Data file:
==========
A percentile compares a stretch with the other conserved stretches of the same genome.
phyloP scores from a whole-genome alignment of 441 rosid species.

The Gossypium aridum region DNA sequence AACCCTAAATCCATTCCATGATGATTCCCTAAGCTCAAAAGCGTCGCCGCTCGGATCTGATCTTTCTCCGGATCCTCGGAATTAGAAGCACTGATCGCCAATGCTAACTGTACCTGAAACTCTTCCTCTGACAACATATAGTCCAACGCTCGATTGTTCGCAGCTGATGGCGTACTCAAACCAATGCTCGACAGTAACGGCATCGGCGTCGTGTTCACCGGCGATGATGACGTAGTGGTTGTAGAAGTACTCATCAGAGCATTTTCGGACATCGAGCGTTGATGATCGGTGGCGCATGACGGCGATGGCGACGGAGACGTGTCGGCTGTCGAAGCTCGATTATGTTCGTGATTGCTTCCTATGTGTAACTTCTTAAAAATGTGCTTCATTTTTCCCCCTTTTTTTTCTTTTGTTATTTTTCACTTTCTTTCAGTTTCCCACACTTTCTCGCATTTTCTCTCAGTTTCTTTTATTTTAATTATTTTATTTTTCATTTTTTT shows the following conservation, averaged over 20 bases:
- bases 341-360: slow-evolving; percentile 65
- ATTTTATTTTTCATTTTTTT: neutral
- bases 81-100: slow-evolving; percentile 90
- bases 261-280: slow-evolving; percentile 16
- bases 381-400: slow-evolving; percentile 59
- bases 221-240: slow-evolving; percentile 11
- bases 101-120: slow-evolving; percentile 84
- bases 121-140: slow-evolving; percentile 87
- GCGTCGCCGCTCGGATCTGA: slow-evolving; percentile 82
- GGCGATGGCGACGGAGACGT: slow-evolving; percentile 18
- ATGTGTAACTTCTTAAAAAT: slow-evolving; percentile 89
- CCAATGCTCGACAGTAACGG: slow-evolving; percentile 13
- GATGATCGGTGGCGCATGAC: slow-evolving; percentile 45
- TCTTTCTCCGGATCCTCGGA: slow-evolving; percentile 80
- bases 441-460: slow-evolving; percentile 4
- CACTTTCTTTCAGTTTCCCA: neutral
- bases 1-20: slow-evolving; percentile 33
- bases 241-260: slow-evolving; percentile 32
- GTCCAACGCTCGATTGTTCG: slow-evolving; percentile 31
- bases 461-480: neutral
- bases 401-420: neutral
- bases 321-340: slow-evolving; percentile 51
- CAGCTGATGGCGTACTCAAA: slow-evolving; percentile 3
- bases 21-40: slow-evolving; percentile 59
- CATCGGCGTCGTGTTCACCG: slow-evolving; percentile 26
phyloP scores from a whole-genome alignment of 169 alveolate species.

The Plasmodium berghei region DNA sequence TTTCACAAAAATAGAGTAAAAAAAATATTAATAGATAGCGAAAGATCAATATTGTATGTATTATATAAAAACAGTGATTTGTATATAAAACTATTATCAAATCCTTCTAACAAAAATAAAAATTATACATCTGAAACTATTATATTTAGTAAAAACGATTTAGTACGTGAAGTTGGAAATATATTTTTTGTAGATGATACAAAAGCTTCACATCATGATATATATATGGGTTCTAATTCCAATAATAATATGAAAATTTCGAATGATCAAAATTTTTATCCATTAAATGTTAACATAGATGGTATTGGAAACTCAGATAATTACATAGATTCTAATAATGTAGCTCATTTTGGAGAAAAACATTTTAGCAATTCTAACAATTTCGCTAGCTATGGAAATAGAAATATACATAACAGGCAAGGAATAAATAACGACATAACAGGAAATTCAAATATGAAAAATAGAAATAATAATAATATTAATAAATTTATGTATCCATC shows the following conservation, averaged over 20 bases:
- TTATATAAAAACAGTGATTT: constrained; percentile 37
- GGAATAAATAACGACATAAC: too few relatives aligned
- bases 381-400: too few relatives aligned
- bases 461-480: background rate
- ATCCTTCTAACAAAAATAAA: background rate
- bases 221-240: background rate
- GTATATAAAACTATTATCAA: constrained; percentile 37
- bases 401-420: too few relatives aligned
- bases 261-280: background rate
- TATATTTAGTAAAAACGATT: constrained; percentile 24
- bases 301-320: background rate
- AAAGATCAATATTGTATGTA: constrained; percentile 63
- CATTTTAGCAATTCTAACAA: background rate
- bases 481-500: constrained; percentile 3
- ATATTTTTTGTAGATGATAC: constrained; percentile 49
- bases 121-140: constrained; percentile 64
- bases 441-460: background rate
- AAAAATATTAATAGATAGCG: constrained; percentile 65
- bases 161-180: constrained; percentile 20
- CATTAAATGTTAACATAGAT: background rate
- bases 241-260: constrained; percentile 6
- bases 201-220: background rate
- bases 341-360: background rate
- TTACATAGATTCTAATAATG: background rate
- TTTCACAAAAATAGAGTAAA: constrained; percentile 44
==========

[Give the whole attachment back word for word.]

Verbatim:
A percentile compares a stretch with the other conserved stretches of the same genome.
phyloP scores from a whole-genome alignment of 441 rosid species.

The Gossypium aridum region DNA sequence AACCCTAAATCCATTCCATGATGATTCCCTAAGCTCAAAAGCGTCGCCGCTCGGATCTGATCTTTCTCCGGATCCTCGGAATTAGAAGCACTGATCGCCAATGCTAACTGTACCTGAAACTCTTCCTCTGACAACATATAGTCCAACGCTCGATTGTTCGCAGCTGATGGCGTACTCAAACCAATGCTCGACAGTAACGGCATCGGCGTCGTGTTCACCGGCGATGATGACGTAGTGGTTGTAGAAGTACTCATCAGAGCATTTTCGGACATCGAGCGTTGATGATCGGTGGCGCATGACGGCGATGGCGACGGAGACGTGTCGGCTGTCGAAGCTCGATTATGTTCGTGATTGCTTCCTATGTGTAACTTCTTAAAAATGTGCTTCATTTTTCCCCCTTTTTTTTCTTTTGTTATTTTTCACTTTCTTTCAGTTTCCCACACTTTCTCGCATTTTCTCTCAGTTTCTTTTATTTTAATTATTTTATTTTTCATTTTTTT shows the following conservation, averaged over 20 bases:
- bases 341-360: slow-evolving; percentile 65
- ATTTTATTTTTCATTTTTTT: neutral
- bases 81-100: slow-evolving; percentile 90
- bases 261-280: slow-evolving; percentile 16
- bases 381-400: slow-evolving; percentile 59
- bases 221-240: slow-evolving; percentile 11
- bases 101-120: slow-evolving; percentile 84
- bases 121-140: slow-evolving; percentile 87
- GCGTCGCCGCTCGGATCTGA: slow-evolving; percentile 82
- GGCGATGGCGACGGAGACGT: slow-evolving; percentile 18
- ATGTGTAACTTCTTAAAAAT: slow-evolving; percentile 89
- CCAATGCTCGACAGTAACGG: slow-evolving; percentile 13
- GATGATCGGTGGCGCATGAC: slow-evolving; percentile 45
- TCTTTCTCCGGATCCTCGGA: slow-evolving; percentile 80
- bases 441-460: slow-evolving; percentile 4
- CACTTTCTTTCAGTTTCCCA: neutral
- bases 1-20: slow-evolving; percentile 33
- bases 241-260: slow-evolving; percentile 32
- GTCCAACGCTCGATTGTTCG: slow-evolving; percentile 31
- bases 461-480: neutral
- bases 401-420: neutral
- bases 321-340: slow-evolving; percentile 51
- CAGCTGATGGCGTACTCAAA: slow-evolving; percentile 3
- bases 21-40: slow-evolving; percentile 59
- CATCGGCGTCGTGTTCACCG: slow-evolving; percentile 26
phyloP scores from a whole-genome alignment of 169 alveolate species.

The Plasmodium berghei region DNA sequence TTTCACAAAAATAGAGTAAAAAAAATATTAATAGATAGCGAAAGATCAATATTGTATGTATTATATAAAAACAGTGATTTGTATATAAAACTATTATCAAATCCTTCTAACAAAAATAAAAATTATACATCTGAAACTATTATATTTAGTAAAAACGATTTAGTACGTGAAGTTGGAAATATATTTTTTGTAGATGATACAAAAGCTTCACATCATGATATATATATGGGTTCTAATTCCAATAATAATATGAAAATTTCGAATGATCAAAATTTTTATCCATTAAATGTTAACATAGATGGTATTGGAAACTCAGATAATTACATAGATTCTAATAATGTAGCTCATTTTGGAGAAAAACATTTTAGCAATTCTAACAATTTCGCTAGCTATGGAAATAGAAATATACATAACAGGCAAGGAATAAATAACGACATAACAGGAAATTCAAATATGAAAAATAGAAATAATAATAATATTAATAAATTTATGTATCCATC shows the following conservation, averaged over 20 bases:
- TTATATAAAAACAGTGATTT: constrained; percentile 37
- GGAATAAATAACGACATAAC: too few relatives aligned
- bases 381-400: too few relatives aligned
- bases 461-480: background rate
- ATCCTTCTAACAAAAATAAA: background rate
- bases 221-240: background rate
- GTATATAAAACTATTATCAA: constrained; percentile 37
- bases 401-420: too few relatives aligned
- bases 261-280: background rate
- TATATTTAGTAAAAACGATT: constrained; percentile 24
- bases 301-320: background rate
- AAAGATCAATATTGTATGTA: constrained; percentile 63
- CATTTTAGCAATTCTAACAA: background rate
- bases 481-500: constrained; percentile 3
- ATATTTTTTGTAGATGATAC: constrained; percentile 49
- bases 121-140: constrained; percentile 64
- bases 441-460: background rate
- AAAAATATTAATAGATAGCG: constrained; percentile 65
- bases 161-180: constrained; percentile 20
- CATTAAATGTTAACATAGAT: background rate
- bases 241-260: constrained; percentile 6
- bases 201-220: background rate
- bases 341-360: background rate
- TTACATAGATTCTAATAATG: background rate
- TTTCACAAAAATAGAGTAAA: constrained; percentile 44